The deaths included farmers murdered by soldiers while defending their ancestral lands from coffee plantations in the Philippines; an indigenous leader allegedly killed by rebels in Colombia; and wildlife rangers slain by poachers in multiple countries. One of the most infamous cases was the January 15, 2017 murder of Isidro Baldenegro López, an indigenous activist in Mexico who had earlier won the Goldman Environmental Prize for standing up to illegal logging.
Mexico is now the fourth most dangerous countries for land-defenders, with 15 murders in 2017, according to Global Witness. Latin America overall was considered the deadliest part of the world for activists. Brazil had the highest number of murders, 46, followed by Colombia with 42. The Philippines was a close third with 41 reported homicides.
Agribusiness and mining were linked to 60 percent of 2017’s deaths.
“Until companies, investors and governments genuinely include communities in decisions around the use of their land and natural resources, the people who dare to speak out will continue to face violence, imprisonment and loss of life,” Rachel Cox, a campaigner for Global Witness, wrote on their website.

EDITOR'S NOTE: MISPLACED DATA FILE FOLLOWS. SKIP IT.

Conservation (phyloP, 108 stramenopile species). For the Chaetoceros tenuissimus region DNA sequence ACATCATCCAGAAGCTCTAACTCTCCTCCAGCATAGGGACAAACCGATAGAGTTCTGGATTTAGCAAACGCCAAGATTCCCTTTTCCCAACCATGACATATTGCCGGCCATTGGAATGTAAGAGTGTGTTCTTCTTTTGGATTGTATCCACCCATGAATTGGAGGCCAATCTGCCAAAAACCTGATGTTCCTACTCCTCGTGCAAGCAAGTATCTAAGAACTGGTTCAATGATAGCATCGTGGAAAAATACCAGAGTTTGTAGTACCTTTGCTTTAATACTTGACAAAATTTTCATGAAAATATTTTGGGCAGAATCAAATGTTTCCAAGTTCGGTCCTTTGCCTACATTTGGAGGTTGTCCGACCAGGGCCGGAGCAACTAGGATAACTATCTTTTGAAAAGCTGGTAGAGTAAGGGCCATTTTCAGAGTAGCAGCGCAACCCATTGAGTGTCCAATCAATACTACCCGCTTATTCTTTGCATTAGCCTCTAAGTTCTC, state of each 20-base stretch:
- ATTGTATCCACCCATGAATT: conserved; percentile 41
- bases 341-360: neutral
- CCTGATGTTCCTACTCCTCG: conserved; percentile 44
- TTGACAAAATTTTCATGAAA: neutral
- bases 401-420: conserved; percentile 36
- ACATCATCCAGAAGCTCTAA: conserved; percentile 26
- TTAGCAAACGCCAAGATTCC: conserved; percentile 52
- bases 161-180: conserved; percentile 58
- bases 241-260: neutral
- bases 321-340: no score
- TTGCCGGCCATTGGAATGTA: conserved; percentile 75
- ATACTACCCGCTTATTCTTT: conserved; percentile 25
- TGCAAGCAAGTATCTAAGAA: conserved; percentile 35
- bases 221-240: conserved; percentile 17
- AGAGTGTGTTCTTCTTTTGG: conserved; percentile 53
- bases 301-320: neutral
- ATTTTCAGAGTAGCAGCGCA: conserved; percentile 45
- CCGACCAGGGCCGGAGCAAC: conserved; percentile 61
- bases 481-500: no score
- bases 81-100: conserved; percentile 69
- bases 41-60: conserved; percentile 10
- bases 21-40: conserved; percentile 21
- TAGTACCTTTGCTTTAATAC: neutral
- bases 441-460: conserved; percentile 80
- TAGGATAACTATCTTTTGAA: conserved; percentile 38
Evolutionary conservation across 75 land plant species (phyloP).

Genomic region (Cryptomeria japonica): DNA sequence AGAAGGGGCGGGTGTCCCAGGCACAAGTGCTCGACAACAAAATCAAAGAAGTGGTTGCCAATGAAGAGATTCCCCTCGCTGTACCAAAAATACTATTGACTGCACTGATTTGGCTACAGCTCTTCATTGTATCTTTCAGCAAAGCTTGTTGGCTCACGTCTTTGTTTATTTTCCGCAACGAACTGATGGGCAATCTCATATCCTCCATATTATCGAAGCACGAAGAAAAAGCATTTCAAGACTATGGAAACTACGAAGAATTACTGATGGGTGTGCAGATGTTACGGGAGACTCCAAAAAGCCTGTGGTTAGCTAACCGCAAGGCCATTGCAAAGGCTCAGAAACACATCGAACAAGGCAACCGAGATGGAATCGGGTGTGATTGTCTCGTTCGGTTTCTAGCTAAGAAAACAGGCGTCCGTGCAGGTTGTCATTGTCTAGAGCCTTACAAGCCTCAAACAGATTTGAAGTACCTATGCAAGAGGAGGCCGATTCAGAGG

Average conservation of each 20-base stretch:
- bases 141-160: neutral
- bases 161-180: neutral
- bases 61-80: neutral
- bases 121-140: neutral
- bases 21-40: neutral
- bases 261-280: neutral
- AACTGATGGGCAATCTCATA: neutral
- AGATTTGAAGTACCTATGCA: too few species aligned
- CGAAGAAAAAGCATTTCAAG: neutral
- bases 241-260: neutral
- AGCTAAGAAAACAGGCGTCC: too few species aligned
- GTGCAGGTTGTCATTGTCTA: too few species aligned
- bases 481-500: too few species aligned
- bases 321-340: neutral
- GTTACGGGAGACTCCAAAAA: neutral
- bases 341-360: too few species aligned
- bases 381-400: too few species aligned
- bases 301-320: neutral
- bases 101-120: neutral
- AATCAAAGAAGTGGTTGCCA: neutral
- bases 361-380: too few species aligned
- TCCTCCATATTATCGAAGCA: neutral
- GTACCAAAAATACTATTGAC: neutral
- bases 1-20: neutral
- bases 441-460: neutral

In addition to the murders, Global Witness says many activists are intimidated or silenced with death threats, sexual assaults and aggressive lawsuits (the latter of which have become particularly prevalent).
Although the number of activist murders has quadrupled since Global Witness started tracking them in 2002, there is a hint of good news: “Killings have leveled off for the first time in four consecutive years,” Cox wrote. “As the international community sits up and listens to these hidden stories, there is a momentum for renewed pressure on companies and investors to take more responsibility and further scrutinize governments who have allowed those who kill to get away with it.”
Meanwhile, the murders continue in 2018. Last week, three Cambodian rangers and law-enforcement officers were killed just hours after locating an illegal logging camp on the Cambodia-Vietnam border. They are survived by their wives and daughters, the youngest of which is just two and a half months old. And just this weekend Esmond Bradley Martin, an investigator into the illegal ivory trade, was found stabbed to death at his home in Kenya.